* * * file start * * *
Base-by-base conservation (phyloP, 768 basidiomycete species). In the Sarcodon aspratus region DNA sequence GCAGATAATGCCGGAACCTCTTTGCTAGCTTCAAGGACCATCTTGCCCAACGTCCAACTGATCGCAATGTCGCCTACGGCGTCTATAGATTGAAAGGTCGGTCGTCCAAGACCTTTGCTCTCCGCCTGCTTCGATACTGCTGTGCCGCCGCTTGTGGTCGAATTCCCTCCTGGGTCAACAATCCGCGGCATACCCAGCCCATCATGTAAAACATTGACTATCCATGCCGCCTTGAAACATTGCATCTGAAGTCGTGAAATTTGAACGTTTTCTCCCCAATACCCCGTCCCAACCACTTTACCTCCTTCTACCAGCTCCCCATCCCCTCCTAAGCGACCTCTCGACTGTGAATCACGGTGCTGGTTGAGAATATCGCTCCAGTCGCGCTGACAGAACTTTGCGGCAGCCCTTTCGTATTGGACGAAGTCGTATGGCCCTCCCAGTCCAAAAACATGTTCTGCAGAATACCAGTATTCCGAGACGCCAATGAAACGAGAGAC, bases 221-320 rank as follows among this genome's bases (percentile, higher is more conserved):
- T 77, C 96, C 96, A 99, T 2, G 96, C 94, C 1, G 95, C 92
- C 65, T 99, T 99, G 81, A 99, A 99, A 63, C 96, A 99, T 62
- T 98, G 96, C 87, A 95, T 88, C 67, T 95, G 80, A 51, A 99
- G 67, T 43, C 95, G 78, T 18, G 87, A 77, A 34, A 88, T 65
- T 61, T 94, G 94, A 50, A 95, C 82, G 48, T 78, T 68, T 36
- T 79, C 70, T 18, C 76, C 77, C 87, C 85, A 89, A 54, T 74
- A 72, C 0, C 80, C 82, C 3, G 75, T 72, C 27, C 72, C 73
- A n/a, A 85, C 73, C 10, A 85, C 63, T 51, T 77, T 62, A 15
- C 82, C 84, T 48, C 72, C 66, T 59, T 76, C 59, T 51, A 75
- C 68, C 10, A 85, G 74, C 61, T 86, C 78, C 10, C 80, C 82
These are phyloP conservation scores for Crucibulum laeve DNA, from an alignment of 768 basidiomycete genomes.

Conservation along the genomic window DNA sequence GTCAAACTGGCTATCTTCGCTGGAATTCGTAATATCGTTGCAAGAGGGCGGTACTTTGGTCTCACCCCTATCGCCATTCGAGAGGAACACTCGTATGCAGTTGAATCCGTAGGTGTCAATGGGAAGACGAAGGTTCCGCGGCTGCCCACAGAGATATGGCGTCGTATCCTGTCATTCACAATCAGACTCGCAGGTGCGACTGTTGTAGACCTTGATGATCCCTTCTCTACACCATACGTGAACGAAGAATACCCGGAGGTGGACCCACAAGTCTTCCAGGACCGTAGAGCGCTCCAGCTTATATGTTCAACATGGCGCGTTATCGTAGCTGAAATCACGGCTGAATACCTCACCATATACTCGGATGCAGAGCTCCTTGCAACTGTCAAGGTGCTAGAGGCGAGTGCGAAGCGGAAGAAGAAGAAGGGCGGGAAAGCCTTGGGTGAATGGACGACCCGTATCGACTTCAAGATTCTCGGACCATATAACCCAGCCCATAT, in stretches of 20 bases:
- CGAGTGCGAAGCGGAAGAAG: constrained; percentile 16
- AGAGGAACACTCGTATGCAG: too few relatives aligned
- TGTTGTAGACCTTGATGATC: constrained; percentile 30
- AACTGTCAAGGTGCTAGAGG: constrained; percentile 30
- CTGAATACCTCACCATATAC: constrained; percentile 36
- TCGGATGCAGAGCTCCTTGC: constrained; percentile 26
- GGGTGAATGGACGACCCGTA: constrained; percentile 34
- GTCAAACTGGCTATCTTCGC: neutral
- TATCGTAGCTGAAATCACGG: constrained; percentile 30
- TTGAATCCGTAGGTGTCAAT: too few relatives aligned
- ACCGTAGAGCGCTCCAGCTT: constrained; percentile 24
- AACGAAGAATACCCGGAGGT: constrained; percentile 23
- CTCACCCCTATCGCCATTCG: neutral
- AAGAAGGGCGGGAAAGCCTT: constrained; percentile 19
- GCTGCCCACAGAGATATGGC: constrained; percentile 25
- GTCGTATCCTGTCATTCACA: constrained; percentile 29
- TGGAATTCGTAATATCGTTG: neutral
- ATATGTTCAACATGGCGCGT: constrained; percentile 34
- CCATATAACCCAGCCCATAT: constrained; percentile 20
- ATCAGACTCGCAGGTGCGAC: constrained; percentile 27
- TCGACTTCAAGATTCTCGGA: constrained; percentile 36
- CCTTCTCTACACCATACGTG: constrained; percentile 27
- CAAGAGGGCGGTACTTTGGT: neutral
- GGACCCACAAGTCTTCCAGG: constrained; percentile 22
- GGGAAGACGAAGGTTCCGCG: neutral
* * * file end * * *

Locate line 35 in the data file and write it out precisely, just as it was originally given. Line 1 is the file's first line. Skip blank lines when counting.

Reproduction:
- CCTTCTCTACACCATACGTG: constrained; percentile 27